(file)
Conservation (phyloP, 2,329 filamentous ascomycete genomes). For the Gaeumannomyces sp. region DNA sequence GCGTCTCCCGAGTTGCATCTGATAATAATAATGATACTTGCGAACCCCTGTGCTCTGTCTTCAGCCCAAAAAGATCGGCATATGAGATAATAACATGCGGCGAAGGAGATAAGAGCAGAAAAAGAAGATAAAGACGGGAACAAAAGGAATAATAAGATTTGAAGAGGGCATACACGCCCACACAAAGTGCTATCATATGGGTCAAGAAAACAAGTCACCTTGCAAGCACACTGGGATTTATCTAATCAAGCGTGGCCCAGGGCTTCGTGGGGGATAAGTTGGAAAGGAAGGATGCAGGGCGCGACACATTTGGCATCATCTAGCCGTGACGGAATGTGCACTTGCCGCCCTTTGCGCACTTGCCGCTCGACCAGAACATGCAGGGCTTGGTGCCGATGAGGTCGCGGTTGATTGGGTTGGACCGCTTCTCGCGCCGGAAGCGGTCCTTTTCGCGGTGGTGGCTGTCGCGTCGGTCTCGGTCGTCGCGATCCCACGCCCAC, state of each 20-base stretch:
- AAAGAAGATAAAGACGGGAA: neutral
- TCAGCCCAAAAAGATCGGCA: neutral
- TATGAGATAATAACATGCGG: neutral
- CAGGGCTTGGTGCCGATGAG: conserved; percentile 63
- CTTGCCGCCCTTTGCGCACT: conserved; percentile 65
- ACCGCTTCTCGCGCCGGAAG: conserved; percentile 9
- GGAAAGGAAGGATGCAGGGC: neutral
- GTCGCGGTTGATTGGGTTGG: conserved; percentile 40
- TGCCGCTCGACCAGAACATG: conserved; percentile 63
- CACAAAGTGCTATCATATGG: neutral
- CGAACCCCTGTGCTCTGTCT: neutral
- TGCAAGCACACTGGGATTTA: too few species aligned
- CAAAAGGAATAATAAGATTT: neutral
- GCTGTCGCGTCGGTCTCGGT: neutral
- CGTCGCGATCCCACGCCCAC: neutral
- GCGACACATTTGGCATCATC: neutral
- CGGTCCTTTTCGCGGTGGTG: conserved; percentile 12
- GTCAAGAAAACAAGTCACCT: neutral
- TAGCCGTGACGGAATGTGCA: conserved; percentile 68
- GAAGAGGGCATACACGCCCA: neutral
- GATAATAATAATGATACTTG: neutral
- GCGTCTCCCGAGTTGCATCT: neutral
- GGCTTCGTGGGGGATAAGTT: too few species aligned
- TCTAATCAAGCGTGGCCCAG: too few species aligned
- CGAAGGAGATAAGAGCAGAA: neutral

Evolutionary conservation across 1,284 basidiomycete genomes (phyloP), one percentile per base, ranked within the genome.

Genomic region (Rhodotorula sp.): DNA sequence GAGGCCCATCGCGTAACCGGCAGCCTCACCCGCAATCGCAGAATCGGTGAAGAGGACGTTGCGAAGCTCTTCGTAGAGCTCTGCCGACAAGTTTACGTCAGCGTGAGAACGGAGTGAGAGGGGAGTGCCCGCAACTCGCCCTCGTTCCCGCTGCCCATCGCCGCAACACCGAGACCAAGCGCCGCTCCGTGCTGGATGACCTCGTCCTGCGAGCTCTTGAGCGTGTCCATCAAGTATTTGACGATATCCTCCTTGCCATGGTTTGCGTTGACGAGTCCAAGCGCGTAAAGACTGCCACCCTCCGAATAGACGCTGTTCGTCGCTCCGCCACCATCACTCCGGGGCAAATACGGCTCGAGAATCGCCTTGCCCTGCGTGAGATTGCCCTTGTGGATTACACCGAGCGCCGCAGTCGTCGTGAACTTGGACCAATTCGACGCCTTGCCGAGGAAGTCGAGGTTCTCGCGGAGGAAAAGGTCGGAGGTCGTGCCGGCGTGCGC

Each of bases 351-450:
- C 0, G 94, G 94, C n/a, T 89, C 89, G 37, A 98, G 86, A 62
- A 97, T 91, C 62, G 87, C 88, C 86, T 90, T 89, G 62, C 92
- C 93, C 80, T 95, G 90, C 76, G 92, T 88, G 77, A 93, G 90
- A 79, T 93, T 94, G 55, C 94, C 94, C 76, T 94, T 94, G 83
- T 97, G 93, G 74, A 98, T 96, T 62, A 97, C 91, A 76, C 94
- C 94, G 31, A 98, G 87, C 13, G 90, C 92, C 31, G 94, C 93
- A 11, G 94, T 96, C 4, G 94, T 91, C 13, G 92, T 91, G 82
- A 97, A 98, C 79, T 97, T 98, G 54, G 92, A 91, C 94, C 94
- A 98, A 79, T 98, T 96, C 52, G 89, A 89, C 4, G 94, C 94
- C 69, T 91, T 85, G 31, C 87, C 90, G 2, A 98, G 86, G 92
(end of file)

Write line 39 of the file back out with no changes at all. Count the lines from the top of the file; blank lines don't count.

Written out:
- C 69, T 91, T 85, G 31, C 87, C 90, G 2, A 98, G 86, G 92